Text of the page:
Friday, December 04, 2015
Seeing the Light at the Palm Springs Art Museum
At the corner of Palm Canyon Drive and Baristo in downtown Palm Springs, a Midcentury Modern classic by architect E. Stewart Williams was built in 1960 for Santa Fe Federal Savings and Loan. By the 21st century, it was a decaying mess that housed the offices of local real estate developer John Wessman who is now defacing another section of Palm Canyon Drive with a taxpayer-funded hotel and shopping mall complex.
Wessman's original plans for the historic building was to surround it with multi-story condos, which the Planning Commission and preservationists managed to prevent. About four years ago, the Palm Springs Art Museum bought the building and raised close to $4 million for its restoration as an Architecture and Design Center annex to the larger museum three blocks away.
The Center opened last year, and the place looks tremendous.
Currently on view is an exhibit called Seeing the Light: Illuminating Objects featuring "reflective, translucent, or highly polished" art works.
You are greeted at the door by Hess Light Bulb, a large prop from theater-opera director Robert Wilson's 1979 stagework Death, Destruction, and Detroit I.
Inventor Buckminster Fuller, another multi-hyphenate lionized in the 1970s, was represented by and his 1976 metallic Complex of Jitterbugs.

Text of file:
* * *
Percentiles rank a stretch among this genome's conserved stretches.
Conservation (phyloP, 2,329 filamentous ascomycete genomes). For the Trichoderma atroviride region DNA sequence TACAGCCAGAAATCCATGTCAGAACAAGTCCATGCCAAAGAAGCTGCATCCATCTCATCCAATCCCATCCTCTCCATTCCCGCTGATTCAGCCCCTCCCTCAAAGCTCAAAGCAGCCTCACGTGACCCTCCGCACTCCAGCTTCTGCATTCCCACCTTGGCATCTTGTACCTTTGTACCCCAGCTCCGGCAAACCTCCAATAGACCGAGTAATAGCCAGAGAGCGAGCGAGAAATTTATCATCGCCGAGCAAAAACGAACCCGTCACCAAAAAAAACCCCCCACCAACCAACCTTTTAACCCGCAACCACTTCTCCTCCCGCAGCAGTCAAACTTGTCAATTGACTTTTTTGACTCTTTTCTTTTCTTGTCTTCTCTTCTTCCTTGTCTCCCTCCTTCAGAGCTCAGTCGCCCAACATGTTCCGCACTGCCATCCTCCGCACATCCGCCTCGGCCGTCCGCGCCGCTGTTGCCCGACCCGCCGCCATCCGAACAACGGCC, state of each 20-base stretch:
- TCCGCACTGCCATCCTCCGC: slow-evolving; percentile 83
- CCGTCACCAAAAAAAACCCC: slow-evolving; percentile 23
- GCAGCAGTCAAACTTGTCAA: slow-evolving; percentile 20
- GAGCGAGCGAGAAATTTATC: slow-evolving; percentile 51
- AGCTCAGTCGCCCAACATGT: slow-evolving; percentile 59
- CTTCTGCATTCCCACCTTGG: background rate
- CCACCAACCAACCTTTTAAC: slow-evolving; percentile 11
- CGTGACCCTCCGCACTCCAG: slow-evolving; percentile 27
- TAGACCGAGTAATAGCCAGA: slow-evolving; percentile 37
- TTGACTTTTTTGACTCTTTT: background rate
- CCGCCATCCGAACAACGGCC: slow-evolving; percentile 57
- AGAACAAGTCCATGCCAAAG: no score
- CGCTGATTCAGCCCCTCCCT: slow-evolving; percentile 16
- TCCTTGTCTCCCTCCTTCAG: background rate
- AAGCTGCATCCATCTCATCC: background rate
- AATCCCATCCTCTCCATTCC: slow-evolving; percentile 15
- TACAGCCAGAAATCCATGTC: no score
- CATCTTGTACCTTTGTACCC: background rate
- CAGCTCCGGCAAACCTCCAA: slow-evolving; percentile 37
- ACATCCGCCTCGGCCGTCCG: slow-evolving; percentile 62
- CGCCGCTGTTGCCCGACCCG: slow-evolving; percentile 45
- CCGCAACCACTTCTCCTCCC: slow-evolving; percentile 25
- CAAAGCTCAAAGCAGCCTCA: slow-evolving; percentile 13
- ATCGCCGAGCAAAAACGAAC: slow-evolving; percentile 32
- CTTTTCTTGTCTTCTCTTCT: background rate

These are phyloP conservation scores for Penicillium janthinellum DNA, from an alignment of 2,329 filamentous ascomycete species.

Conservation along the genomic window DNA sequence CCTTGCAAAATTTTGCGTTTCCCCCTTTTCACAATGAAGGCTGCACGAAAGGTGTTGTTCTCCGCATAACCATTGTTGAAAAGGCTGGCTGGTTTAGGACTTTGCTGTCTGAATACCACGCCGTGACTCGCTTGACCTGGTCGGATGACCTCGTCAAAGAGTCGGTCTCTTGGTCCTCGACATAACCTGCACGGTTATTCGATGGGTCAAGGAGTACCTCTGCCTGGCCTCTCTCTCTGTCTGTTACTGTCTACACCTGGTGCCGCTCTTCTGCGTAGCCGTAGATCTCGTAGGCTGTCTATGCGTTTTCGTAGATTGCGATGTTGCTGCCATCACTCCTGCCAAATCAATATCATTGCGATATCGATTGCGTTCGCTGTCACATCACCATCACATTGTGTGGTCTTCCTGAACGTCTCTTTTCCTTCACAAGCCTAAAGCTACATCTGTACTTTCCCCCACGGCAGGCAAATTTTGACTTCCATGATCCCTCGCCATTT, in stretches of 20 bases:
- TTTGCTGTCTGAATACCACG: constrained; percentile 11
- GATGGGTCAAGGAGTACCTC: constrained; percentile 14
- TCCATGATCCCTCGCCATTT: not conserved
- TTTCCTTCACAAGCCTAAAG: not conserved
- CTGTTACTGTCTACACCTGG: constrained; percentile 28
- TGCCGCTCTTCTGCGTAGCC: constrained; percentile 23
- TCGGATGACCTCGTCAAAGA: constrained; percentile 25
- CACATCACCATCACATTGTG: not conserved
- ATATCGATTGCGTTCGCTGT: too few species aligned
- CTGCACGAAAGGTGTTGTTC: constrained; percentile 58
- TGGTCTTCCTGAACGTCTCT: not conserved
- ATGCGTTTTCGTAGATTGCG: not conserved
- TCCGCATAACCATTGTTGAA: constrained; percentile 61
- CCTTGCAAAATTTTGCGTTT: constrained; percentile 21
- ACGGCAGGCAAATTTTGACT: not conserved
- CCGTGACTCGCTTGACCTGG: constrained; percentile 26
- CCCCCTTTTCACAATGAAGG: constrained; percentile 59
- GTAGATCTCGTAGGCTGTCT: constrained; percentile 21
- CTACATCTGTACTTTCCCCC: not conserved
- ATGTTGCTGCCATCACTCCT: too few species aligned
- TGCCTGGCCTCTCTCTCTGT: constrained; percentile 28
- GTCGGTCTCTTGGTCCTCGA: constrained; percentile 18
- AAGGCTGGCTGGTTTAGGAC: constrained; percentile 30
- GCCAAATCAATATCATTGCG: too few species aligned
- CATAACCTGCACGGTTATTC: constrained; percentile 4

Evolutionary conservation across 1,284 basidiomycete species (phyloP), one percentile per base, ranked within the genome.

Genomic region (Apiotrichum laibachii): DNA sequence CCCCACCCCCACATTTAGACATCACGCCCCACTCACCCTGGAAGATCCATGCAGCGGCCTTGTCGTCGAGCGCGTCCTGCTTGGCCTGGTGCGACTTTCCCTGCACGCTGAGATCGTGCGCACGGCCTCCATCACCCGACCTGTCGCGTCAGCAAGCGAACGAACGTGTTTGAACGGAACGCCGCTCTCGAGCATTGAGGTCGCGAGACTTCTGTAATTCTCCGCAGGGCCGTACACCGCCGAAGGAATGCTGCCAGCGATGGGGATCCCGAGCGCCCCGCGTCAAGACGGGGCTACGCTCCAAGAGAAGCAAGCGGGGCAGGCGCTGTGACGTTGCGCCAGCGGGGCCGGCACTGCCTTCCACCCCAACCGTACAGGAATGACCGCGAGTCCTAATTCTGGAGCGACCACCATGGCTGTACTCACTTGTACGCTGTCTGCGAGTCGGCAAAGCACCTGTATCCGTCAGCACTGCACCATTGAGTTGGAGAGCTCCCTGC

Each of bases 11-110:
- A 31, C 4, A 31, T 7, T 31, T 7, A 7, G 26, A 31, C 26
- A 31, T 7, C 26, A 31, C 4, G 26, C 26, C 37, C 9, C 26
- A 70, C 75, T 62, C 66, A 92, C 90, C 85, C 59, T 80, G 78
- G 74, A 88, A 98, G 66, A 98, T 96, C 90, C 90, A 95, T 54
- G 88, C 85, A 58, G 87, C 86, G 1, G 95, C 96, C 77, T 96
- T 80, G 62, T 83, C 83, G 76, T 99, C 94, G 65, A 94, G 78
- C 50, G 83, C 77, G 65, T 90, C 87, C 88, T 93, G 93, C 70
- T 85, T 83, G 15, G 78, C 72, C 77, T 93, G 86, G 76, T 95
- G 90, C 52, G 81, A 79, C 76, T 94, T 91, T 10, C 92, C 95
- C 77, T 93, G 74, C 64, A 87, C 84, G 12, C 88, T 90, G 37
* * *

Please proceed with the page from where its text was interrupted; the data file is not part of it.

There was a section of the exhibit dedicated to powerful women's work, including Angela Ellsworth's Seer Bonnet XVIII (Ruth) from 2011. Ellsworth is a Church of Latter Day Saints apostate who is a descendent of Lorenzo Snow, the fifth Prophet of the Mormon Church.
Lorenzo had nine wives, and Ellsworth has created a series of sunbonnets representing all of them. The materials for Ruth are fabric, steel, wood, and 31,863 pearl corsage pins. It's outrageously beautiful and horrifying simultaneously.
Hanging hearby is Pat Lasch's 2006 A Couple's Prayer (from the Prayer Cloth Series), a series of gold leaf squares on netting backed by heavy Arches paper with Buddhist prayers sealed inside, meditating on her recently deceased parents.
The only walls in the exhibit are two panels displaying Jim Isermann's metallic decals.
The Center just announced that admission will be free every day for the next two years thanks to an anonymous donor. So if you are in Palm Springs, check it out, and maybe you will be greeted by one of the sweet museum "ambassadors" like Betsy above, who looked smashing in front of the fabulous blinds.